„On forgetting facades and creating public spaces” - was the title of the presentation delivered by Péter Bordás, our studio’s head architect at SHARE Serbia 2023.

In our studio concept plays a major part when planning as this is what defines the mass, appearance and the facade of a building. This is the reason why we usually say: ‘we do not design facades’.  We believe that we can give such answers to the problems occuring during the design process that will strongly determine the building’s character. This philosophy is particularly essential in the case of public buildings as they have an important role in the urban landscape. Their size and significance require them to blend in with the city’s texture and to be approachable, accessible, permeable and attractive.

In his presentation Péter introduced the audience to three projects designed for larger communities, where the facade is not a thick wall which separates the outside world from the inside but rather a delicate membrane that blurs the boundaries between internal and external spaces.

The Innovation Centre of Debrecen is an incubator house connected to the research and development of the university. Due to its function the building had to be an open, attractive and inspiring place. The concept of the three-floor building resembles a shelf where the top level is dedicated to research, the lowest one to production and the middle one on the entrance level houses community areas for thought exchange and inspiration. The building features a pillar frame structure surrounded by glass walls and terraces. On the outer edge of the terraces there are adjustable shading canvases which define the external appearance. The multi layered facade is accessible and connects to all floors making the entire building an attractive space, resembling a miniature city centre.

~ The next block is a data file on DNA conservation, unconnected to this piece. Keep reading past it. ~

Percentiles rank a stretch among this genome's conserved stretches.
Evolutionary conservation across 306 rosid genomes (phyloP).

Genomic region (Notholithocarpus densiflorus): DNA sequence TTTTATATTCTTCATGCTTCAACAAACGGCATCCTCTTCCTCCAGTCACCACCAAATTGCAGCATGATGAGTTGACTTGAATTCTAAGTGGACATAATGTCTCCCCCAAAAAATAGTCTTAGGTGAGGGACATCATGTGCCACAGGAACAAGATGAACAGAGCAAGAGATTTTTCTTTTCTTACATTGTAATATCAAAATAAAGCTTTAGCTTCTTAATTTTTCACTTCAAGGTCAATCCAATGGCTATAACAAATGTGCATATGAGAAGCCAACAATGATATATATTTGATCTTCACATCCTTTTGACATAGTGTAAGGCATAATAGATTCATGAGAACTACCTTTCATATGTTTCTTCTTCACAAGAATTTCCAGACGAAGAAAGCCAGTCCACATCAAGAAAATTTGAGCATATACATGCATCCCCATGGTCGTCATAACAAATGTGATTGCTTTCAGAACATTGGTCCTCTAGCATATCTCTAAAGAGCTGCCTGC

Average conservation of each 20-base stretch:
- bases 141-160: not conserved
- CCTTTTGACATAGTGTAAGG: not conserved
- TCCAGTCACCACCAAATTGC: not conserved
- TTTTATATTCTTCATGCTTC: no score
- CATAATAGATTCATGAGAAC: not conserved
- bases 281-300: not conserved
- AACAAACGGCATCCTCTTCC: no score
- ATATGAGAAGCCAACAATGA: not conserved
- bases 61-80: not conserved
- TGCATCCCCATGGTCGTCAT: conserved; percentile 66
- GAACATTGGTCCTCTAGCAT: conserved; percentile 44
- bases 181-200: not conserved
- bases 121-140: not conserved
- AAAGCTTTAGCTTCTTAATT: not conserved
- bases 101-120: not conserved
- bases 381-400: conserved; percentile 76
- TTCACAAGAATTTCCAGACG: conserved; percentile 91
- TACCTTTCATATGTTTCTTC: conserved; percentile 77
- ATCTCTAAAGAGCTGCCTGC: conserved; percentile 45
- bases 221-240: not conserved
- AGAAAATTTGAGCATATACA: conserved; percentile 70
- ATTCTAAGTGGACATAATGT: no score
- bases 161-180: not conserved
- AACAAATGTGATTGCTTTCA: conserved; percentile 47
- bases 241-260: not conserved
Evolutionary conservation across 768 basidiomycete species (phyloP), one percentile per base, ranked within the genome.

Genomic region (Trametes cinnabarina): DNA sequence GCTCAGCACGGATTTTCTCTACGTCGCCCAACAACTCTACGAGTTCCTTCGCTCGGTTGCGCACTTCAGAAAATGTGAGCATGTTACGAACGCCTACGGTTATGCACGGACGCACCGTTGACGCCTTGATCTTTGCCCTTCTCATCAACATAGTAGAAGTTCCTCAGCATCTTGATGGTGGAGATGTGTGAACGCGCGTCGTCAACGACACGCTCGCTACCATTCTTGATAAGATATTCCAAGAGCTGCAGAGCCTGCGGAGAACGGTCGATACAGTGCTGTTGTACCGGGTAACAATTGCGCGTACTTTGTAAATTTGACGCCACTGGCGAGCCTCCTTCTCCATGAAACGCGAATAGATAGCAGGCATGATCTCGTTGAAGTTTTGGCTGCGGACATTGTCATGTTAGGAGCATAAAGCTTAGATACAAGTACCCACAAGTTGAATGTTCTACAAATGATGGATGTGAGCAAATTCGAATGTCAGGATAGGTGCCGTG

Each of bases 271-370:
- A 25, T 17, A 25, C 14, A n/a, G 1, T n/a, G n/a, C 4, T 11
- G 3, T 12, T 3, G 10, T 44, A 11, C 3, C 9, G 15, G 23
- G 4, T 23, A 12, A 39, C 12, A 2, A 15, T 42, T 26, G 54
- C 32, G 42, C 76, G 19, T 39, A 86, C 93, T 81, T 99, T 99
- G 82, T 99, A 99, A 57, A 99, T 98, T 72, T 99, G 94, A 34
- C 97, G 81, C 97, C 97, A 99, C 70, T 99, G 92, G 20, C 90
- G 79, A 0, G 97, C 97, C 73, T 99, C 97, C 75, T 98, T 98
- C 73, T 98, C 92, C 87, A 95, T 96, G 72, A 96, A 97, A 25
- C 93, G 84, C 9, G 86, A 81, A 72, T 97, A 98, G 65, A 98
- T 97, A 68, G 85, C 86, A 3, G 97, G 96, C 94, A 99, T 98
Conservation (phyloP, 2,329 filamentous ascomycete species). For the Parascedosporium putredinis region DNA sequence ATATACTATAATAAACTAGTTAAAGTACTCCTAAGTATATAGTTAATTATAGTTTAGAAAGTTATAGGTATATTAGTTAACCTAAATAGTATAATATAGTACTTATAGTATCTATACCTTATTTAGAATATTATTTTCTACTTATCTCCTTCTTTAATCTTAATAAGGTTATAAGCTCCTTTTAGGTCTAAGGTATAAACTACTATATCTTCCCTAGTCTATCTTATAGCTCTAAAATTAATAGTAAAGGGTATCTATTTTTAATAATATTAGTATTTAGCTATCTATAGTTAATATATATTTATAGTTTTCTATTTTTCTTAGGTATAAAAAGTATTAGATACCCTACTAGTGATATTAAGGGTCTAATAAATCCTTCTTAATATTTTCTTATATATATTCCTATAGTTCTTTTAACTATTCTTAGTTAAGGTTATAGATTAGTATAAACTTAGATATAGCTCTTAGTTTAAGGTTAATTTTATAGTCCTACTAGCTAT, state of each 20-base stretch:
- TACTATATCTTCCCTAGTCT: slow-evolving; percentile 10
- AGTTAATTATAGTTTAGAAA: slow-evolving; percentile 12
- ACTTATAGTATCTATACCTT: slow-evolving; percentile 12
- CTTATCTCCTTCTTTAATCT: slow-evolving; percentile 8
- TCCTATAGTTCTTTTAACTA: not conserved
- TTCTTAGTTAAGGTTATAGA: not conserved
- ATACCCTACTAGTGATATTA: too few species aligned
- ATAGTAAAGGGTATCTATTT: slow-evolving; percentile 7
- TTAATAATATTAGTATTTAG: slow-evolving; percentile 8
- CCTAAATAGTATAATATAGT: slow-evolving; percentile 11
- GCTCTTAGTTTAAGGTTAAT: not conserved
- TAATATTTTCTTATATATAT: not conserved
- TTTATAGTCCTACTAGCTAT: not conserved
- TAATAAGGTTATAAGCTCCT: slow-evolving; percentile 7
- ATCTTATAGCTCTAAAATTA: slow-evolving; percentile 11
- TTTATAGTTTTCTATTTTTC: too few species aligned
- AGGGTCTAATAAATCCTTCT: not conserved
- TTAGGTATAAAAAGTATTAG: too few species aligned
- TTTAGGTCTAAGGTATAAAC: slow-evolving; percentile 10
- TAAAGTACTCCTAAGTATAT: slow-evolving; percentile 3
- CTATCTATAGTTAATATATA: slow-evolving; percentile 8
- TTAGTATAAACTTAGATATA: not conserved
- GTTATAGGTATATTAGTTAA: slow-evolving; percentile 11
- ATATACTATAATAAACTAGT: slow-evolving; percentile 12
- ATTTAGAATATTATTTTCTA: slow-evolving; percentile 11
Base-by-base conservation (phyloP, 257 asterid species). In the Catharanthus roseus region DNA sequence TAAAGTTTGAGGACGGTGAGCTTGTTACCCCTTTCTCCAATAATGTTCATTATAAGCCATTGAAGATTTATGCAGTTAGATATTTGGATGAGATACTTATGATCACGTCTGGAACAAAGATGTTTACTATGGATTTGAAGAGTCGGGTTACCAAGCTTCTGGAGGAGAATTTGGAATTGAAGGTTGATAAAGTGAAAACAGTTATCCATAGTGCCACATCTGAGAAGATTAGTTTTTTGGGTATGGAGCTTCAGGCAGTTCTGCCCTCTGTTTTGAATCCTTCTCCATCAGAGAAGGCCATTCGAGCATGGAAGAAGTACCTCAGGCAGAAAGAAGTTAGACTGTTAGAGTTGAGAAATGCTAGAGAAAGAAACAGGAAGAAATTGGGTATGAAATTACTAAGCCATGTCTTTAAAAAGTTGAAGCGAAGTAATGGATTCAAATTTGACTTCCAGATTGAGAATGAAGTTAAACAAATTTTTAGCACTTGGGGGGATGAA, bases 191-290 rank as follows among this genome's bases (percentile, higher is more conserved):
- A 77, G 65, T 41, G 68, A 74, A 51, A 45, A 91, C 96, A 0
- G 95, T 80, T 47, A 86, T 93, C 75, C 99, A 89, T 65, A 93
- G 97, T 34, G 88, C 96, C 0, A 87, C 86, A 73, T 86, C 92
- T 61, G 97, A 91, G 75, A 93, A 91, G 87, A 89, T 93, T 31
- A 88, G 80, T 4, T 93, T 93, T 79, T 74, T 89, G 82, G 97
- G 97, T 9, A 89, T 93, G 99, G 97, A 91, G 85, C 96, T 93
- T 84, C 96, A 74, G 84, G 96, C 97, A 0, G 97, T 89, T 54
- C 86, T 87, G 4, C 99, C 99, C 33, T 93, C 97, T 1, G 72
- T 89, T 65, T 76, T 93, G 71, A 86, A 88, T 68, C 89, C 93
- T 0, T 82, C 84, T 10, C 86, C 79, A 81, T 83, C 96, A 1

Nagyerdei Stadium is built in a forest called Nagyerdő, which is a very popular recreational park in Debrecen. The tasks of the building were to revitalise the neglected park and act as a catalyst for the urban development. The question was how to place a stadium into a protected city park?

We placed communal spaces to the entire lower level of the multifunctional complex, which are connected to the park. The 20000-seat stadium function is designed above this, ‘floating’ on the level of the tree crowns.  The approach to the grandstands is from an elevated walkpath that encircles the stadium creating a transitional zone around the building that devides nature from the built environment.  The appearance of the stadium building is determined by its light, white balloon-like shape. The elevated walkway placed in the park and the community functions built on the park level are essential elements of the building as these connect it into the city’s life.

Villa Lónyay-Hatvany is a reconstruction of a villa designed by Miklós Ybl in the Buda Castle. The task was to restructure an old neoclassical building which we intended to carry out with modern equipments. The question was how to do this? The speciality of Lónyay-Hatvany Villa is that its neoclassical stone facade opens up on a push of a button towards the panorama. Our concept was a building that can change its ‘costume’ – can be opened and closed like a garment. It was not necessary to design a facade here either as it was already done by Miklós Ybl.